School of Public Administration Speaker Series

2017 - 2018

The School of Public Administration Speaker Series features talks by public administration, policy, nonprofit and health scholars and professionals. The series provides a forum for informed discussion and debate of central public, nonprofit and health challenges facing communities today.



Last Talk:

Levels of Inequality in Municipal Policing

Speaker:          Agustín León-Moreta, Ph.D.

Date:                 Friday, April 21st

Time:                12:00-1:00 PM

Location:          University of New Mexico - Main Campus, Dane Smith Hall (DSH), Room 132

Email:       by 4/20 to attend online. Instructions will be emailed.

Description: Inequality in policing has become a defining policy problem of our time. Events of recent years have heightened the sense of urgency about policing programs, and concerns persist among the public regarding equality in the performance of those programs. While some municipalities deploy substantial resources for policing, other municipalities deploy minimal resources for public safety programs. What factors determine the provision of policing services?

The importance of this research for theory and practice relates to the central role of policing in American local government and policy. Although policing programs of municipalities are intended to attain public safety, there are continued allegations concerning the proper deployment of policing force in American communities. Allegations include policing bias and inequality, particularly affecting minority groups. The implications for equality are critical.

This presentation will discuss theories of social diversity and the institutional capacity of government. Policing has been traditionally conceptualized a public good; nonetheless, policing has differential effects on communities. While communities benefit from public safety, some groups perceive policing in a less positive manner. This includes socioeconomic and racial minorities, groups that often have a strained relationship with police agencies. Also, if municipalities have a differential ability to finance policing, perceptions of inequalities arise within communities. This raises the question of interactions between socioeconomic conditions and the ability of municipal governments to provide public safety services.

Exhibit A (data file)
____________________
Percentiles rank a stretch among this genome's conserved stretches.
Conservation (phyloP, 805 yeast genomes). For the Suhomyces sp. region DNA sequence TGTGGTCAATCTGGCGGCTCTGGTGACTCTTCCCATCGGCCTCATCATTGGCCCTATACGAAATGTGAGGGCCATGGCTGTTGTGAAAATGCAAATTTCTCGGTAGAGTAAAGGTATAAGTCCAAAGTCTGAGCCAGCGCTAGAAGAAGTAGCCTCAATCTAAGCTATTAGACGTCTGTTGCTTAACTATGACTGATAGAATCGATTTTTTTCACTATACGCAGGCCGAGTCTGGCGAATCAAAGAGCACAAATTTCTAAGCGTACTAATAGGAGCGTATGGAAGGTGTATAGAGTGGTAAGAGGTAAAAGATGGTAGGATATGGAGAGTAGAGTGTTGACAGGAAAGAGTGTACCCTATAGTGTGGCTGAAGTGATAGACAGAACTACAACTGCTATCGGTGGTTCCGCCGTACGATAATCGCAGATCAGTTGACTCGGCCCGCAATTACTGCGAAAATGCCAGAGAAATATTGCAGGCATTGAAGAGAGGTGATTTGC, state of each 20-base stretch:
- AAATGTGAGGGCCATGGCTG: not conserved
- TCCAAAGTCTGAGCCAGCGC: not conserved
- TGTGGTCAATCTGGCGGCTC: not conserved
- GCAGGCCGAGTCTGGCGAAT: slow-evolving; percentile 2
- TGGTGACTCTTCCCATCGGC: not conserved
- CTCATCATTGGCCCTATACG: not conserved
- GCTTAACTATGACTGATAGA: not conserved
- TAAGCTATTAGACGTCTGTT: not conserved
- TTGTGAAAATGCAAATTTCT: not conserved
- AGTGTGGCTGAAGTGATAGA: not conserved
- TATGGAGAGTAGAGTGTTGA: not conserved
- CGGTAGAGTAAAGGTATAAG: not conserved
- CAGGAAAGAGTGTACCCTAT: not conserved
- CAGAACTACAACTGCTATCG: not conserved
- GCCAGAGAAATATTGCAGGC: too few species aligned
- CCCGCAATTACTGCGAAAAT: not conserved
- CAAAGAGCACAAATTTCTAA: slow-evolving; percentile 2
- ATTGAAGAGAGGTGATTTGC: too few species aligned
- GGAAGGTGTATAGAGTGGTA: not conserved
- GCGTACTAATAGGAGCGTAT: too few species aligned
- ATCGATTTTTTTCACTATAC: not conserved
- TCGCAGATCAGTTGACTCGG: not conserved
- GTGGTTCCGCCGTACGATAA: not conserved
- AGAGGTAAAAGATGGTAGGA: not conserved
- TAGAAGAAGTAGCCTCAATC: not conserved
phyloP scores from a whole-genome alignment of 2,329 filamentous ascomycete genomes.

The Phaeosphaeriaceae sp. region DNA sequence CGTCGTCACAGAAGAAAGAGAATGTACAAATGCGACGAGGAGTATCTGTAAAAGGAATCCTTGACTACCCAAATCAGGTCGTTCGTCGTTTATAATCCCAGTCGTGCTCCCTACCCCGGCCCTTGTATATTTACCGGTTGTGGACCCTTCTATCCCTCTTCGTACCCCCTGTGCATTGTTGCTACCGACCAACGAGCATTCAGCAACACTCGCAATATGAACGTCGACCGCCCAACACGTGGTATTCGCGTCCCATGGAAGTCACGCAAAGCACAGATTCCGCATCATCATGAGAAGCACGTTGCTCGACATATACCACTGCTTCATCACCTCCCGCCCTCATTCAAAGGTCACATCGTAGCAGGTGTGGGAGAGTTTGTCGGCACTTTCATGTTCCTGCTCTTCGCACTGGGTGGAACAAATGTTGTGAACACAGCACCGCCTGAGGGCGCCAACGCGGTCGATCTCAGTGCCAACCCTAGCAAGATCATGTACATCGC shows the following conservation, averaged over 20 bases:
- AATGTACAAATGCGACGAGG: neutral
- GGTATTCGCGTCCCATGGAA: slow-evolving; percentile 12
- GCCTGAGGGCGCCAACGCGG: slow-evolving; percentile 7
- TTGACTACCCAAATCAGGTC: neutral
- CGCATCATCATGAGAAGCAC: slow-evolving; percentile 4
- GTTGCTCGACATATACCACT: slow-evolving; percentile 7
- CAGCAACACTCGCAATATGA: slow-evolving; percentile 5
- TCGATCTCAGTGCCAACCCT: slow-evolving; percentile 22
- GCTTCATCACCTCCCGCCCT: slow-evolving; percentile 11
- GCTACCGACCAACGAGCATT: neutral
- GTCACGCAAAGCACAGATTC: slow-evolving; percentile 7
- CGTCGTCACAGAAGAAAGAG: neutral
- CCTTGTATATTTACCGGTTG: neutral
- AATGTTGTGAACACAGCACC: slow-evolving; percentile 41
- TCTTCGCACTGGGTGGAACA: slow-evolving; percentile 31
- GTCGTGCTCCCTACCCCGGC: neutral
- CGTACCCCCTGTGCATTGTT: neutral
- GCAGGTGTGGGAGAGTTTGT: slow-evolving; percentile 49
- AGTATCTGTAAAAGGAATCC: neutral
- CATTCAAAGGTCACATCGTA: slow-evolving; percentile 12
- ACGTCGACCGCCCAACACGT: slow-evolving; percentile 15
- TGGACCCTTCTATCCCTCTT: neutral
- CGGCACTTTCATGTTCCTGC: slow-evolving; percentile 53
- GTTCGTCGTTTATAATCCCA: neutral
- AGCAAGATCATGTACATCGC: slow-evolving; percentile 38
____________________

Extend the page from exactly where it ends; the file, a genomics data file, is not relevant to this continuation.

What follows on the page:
Dr. Leon-Moreta presents an empirical study of determinants of policing resources. He analyzes data from the recent 2012 Census of Governments, a national dataset for police expenditure and staffing of municipalities. He finds that wide inequalities are prevalent: some municipalities allocate substantial resources, whereas other municipalities allocate minimal resources for policing. Inequality in public safety thus motivates an empirical investigation of factors affecting policing programs, inclusive of social and institutional factors. Data for social and institutional factors are assembled from a variety of national sources. Dr. Leon-Moreta employs quantile analysis—an analytic technique of growing usage in the social sciences. Dr. Leon-Moreta finds that socioeconomic and institutional factors are both significant factors underlying inequalities in public safety programs.



The School of Public Administration is pleased to sponsor these talks in partnership with the Public Administration Graduate Student Association (PAGSA) and KUNM Generation Listen student groups.

Past Events:

April 21, 2017
"Levels of Inequality in Municipal Policing"

Presented by Dr. Agustín León-Moreta

March 2, 2017
"Government Transparency"

Presented by UNM Regents' Professor Bruce Perlman, experienced compliance officers Kimberly Bell and Tim Korte, and local reporter Chris Ramirez

November 17, 2016
"Local Governance of Water and Sanitation: Meeting the Sustainable Development Goals"

Presented by Dr. Jami Nelson-Nuñez

October 17, 2016
"Findings from the 2015 NM Statewide Nonprofit Survey: Collaboration, Challenges, and Common Good?"

Presented by Dr. Kun Huang and Dr. David Brody